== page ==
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Greenwood Heights. Believe or not, that’s a neighborhood in Brooklyn. I’m pretty proficient in New York City geography, but even I was unfamiliar with this pocket of land nestled between Park Slope, Sunset Park, and Kensington. It’s very underdeveloped, but with it’s proximity to Prospect Park I wouldn’t be surprised if the gentrification kicks in within the next decade. Although not known as a culinary hot spot either, there have been a couple of notable eating establishments popping up recently including Toby’s Public House.
Getting there is a bit of an adventure, especially when it’s cold and dark outside. But amongst abandoned warehouses sits a modest pub-like structure with exposed brick, a friendly staff, and local residents enjoying themselves over cold pints and delicious pizzas. The experience is unlike any other New York City pizza experience because it feels like you’re miles removed from the hustle and bustle of Manhattan. Located on the corner of 6th Avenue and 21st Street in Brooklyn, it’s a 10 minute walk to the closest subway station.
Yet because of the lack of good places to eat in the area, I’d imagine Toby’s is often quite busy as it was on a Thursday evening around 7:00 PM. There was no typical patron at Toby’s either — there were families with their toddlers, businessmen, couples, and locals who sat alone at the bar. If anything, me and Scott (Scott’s Pizzas Tours) were the odd men out — a Manhattanite and a Brooklynite who had trekked out to Toby’s despite there being better pizza closer to each of our homes. In total, the place has seats for about 25 people and an additional 10 spots at the bar.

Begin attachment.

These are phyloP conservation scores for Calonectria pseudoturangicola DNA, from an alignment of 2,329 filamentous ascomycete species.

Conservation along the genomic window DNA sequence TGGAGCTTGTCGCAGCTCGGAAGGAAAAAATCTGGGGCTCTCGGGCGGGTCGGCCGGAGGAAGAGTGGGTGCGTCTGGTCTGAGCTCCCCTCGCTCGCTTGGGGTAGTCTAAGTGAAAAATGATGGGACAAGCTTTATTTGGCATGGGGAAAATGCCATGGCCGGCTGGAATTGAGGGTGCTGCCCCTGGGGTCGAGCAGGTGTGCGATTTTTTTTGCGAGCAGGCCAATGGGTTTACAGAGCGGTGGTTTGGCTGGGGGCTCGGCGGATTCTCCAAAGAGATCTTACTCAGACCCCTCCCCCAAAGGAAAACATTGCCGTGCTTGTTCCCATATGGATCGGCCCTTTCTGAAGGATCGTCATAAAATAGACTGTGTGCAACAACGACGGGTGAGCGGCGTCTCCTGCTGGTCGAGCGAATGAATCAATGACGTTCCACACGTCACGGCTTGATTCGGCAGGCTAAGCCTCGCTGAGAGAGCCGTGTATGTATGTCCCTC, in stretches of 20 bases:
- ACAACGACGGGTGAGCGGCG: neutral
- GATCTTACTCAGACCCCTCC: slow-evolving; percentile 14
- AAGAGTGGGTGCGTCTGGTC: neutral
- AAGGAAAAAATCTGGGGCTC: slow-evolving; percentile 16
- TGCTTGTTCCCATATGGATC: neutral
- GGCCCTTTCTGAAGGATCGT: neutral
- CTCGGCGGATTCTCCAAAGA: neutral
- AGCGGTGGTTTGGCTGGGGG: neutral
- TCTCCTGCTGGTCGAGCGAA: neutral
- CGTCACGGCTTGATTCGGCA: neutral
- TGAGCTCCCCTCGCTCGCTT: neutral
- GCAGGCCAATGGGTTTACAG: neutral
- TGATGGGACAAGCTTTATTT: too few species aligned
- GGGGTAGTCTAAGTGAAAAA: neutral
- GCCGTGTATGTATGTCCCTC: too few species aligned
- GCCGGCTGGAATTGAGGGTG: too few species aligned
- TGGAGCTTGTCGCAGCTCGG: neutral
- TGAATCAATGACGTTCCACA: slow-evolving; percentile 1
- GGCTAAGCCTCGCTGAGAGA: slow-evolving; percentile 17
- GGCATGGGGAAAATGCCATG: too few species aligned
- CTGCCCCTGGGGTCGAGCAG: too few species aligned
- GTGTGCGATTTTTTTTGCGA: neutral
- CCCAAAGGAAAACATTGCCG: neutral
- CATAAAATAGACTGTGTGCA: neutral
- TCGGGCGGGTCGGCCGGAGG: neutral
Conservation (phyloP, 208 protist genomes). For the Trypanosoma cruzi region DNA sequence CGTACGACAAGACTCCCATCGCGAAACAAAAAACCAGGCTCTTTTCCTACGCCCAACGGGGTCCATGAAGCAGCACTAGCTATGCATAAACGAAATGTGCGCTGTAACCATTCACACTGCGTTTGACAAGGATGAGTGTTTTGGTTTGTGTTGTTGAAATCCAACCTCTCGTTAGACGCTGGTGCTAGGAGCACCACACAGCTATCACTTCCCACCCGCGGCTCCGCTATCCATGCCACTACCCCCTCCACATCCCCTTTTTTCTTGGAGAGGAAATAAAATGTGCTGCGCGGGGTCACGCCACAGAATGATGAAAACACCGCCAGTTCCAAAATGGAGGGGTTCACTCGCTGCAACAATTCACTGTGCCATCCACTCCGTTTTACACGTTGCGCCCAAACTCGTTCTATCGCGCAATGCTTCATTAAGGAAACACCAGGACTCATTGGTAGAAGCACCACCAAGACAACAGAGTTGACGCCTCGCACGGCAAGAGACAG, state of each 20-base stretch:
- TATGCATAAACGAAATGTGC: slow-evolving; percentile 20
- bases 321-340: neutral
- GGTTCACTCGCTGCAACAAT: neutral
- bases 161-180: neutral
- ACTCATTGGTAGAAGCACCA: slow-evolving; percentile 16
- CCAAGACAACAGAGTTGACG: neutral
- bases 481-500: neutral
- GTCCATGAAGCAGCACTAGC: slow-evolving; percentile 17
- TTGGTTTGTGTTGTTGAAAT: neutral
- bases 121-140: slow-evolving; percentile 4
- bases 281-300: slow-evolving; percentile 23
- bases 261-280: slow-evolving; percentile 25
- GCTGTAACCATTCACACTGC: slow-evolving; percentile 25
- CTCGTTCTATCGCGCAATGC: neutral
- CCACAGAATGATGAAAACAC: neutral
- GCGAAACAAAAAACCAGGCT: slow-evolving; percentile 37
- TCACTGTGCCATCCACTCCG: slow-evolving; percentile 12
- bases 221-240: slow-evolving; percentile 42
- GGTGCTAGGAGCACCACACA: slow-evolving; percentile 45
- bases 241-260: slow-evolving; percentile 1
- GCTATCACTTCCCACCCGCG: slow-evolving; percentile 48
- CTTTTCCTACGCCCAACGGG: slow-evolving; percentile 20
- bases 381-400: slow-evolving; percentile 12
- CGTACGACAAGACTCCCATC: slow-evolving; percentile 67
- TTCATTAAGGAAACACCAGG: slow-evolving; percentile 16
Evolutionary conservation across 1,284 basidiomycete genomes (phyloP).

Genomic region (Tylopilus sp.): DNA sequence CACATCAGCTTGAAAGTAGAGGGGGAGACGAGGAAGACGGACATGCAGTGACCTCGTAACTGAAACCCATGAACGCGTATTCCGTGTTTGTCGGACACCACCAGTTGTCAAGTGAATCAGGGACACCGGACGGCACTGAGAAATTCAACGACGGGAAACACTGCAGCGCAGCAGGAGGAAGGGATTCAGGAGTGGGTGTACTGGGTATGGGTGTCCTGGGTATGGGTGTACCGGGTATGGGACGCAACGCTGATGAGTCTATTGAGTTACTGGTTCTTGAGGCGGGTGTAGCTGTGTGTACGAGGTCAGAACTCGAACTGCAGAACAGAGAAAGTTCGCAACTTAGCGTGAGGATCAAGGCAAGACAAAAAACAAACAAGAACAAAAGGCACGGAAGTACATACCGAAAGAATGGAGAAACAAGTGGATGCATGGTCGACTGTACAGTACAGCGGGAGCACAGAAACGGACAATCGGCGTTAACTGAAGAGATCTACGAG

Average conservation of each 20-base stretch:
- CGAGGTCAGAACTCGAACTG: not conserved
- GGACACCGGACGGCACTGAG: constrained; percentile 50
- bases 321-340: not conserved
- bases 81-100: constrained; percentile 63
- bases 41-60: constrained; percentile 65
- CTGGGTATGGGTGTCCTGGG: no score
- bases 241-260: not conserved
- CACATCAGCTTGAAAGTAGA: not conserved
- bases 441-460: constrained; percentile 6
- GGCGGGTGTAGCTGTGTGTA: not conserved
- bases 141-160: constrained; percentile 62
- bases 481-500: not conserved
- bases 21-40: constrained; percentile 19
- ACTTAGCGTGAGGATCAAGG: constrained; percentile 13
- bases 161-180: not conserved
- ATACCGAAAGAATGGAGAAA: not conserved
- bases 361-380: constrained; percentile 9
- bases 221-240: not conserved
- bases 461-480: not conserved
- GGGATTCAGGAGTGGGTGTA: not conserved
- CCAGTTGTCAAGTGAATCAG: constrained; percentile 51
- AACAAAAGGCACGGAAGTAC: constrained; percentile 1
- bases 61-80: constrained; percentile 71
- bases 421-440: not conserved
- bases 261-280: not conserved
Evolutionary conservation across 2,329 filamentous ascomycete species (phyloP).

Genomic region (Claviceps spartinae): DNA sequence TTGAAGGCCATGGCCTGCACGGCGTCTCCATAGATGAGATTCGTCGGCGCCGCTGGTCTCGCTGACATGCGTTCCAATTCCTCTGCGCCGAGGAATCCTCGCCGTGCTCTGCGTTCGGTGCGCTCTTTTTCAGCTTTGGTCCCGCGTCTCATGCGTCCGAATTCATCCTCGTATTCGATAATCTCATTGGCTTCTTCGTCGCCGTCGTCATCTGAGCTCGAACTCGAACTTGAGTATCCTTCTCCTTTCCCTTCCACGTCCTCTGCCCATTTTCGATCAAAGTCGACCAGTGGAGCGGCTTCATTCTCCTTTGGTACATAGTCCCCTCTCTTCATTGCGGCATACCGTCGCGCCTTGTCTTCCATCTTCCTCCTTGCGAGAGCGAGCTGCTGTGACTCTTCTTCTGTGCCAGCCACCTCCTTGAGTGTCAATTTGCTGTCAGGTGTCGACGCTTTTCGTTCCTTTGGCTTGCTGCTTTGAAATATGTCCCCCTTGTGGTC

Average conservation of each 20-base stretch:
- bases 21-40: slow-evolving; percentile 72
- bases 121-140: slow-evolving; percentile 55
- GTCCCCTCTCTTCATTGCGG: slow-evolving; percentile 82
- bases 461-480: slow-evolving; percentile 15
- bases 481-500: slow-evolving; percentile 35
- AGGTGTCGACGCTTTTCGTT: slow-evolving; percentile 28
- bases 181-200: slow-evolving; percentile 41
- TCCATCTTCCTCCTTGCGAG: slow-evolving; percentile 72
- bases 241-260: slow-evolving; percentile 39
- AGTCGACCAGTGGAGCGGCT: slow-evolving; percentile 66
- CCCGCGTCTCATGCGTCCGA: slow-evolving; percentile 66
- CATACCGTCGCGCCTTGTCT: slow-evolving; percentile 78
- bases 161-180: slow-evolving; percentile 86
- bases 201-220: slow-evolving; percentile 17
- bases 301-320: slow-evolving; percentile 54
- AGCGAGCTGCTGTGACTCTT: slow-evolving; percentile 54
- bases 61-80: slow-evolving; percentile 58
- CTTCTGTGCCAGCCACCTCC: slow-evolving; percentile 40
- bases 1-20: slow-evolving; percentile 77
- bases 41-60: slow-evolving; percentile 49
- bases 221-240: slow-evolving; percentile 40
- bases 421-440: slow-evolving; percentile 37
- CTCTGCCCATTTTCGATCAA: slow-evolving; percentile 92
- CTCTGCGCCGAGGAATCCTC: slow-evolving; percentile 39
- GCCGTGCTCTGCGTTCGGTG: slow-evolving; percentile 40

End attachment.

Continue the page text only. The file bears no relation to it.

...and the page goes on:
Scott and I ordered two pizzas: a margherita pie (tomato, mozzarella, basil, and olive oil) as well as a smoked pancetta pie (tomato, mozzarella, crimini mushrooms, black garlic). Each were tasty. I particulary liked the crust of each pie — slightly charred, but doughy enough to serve as a solid base for the toppings. The margherita pie could have used a little more basil and the pancetta pie could have used some more mushrooms (my favorite topping), but overall we were both pleased with our selections.
The highlight of the meal, however, was dessert. We ordered a much talked about and highly recommended dessert calzone with ricotta and nutella. It was all we had hoped it would be and more. It was rich, filling, and every bite melted in your mouth. It didn’t look big, but was definitely large enough to satisfy the two of us. There’s definitely a void in the New York City market for baked dessert calzones (where else can you get something like this?) and Toby’s should be an example for other aspiring pizza-esq dessert makers.
Is Toby’s worth the trek for the pizza? Probably not for the pizza itself. But if you’re looking for a low key vibe away from the skyscrappers and crowded streets of NYC, this is a great place to go. Is Toby’s worth the trek for just the dessert calzone? Yes, without a doubt.